This week past, the Republican National Committee, ably led by its chairman, Wisconsin's Reince Priebus, put into effect reforms of the presidential nominating process that greatly simplify and shorten the primary season and, when combined with the two others reforms that are coming --an early convention in June or early July, and a coherent, purpose-driven debate system and schedule--will greatly enhance the prospects for a November win by the eventual GOP nominee.
The possible GOP field* is large, and it needs information now to plan campaigns then. Geraghty the Indisensable has more commentary, and Zeke Miller has additional details, but the new calendar is likely this:
The Iowa caucuses on Monday, February 1, 2016;
The New Hampshire primary on Tuesday, February 9, 2016;
The South Carolina primary on Tuesday, February 16, 2016;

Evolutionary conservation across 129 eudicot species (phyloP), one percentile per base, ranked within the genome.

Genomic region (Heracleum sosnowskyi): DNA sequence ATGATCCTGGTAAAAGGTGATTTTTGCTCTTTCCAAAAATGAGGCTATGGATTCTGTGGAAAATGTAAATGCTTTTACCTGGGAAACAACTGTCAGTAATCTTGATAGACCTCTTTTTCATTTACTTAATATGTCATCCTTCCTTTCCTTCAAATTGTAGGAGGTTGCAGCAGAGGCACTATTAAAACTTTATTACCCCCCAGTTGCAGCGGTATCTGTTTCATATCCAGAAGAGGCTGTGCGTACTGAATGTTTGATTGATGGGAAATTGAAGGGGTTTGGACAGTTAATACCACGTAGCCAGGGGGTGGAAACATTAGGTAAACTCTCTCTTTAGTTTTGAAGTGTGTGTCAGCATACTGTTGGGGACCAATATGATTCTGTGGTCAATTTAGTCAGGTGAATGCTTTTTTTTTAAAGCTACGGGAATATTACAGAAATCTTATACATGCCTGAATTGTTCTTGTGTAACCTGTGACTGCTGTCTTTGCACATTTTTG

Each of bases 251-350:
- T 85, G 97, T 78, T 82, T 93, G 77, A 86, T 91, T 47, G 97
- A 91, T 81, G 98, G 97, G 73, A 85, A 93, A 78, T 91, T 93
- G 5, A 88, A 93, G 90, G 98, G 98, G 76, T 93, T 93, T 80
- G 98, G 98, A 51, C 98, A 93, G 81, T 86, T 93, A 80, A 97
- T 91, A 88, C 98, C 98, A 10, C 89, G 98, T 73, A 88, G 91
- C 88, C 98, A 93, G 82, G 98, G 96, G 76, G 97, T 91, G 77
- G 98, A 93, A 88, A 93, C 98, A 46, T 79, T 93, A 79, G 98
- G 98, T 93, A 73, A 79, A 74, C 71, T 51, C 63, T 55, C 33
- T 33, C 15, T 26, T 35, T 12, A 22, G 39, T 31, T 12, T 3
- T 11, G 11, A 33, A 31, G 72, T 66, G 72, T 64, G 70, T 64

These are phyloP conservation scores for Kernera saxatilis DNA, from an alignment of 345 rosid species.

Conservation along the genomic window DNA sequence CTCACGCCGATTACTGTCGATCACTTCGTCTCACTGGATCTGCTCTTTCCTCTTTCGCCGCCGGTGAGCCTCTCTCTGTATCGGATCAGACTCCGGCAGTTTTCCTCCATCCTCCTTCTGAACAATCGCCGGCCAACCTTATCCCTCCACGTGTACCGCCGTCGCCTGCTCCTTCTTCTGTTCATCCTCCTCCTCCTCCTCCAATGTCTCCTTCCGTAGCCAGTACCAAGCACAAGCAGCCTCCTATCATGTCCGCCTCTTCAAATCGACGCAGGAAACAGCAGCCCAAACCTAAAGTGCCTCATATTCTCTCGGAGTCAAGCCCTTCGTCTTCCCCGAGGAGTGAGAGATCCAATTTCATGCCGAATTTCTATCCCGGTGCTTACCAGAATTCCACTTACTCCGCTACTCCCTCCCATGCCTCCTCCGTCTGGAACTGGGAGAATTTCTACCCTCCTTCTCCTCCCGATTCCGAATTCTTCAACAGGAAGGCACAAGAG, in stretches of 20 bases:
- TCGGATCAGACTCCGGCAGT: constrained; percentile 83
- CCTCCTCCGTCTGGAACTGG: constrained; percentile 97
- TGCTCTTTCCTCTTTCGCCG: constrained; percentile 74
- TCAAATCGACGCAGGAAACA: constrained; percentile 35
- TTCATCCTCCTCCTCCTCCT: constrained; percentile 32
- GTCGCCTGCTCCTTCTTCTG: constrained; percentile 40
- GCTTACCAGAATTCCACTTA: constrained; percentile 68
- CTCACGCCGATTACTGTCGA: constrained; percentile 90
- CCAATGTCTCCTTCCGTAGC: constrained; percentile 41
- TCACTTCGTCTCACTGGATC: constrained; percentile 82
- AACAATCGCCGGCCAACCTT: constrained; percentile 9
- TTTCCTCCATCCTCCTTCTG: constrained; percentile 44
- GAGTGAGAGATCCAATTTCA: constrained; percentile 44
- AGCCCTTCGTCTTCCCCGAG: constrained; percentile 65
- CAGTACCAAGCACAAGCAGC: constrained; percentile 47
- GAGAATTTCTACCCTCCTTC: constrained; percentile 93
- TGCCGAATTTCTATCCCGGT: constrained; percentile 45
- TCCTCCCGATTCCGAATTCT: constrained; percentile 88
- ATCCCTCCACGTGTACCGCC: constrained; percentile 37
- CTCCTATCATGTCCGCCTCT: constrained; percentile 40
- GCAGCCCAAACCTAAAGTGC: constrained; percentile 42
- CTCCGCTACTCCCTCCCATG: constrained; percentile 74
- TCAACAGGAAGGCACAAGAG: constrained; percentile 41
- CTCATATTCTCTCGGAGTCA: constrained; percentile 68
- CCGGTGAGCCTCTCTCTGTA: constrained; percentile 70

and the Nevada caucuses on Tuesday, February 23.
Expect a new "Super Tuesday" on Tuesday March 1, as would-be early state players rush to attract all the money and attention left after South Carolina, but note the two week gap between South Carolina's voting and the expected new Super Tuesday. Suddenly the Palmetto State has a a lot of leverage as the winner of its 2016 brawl will have a fortnight of momentum on which to build headed into the day which is expected to be crowded with early primaries, all required by the RNC to divide their delegates proportionally.
Big states that want "winner-take-all"drama and "knock-out" potential (and dollars) should angle for Tuesday, March 15, which is the earliest such a contest can be held, and if Ohio wants clout (and maybe a leg up in the hunt of the convention) its GOP dominated legislature should move the primary to that day. I doubt Governor Kasich would object.
Poll: 46 Percent Of Americans Want Stephanopoulos To Stay Away From 2016 Election Coverage | Matt Vespa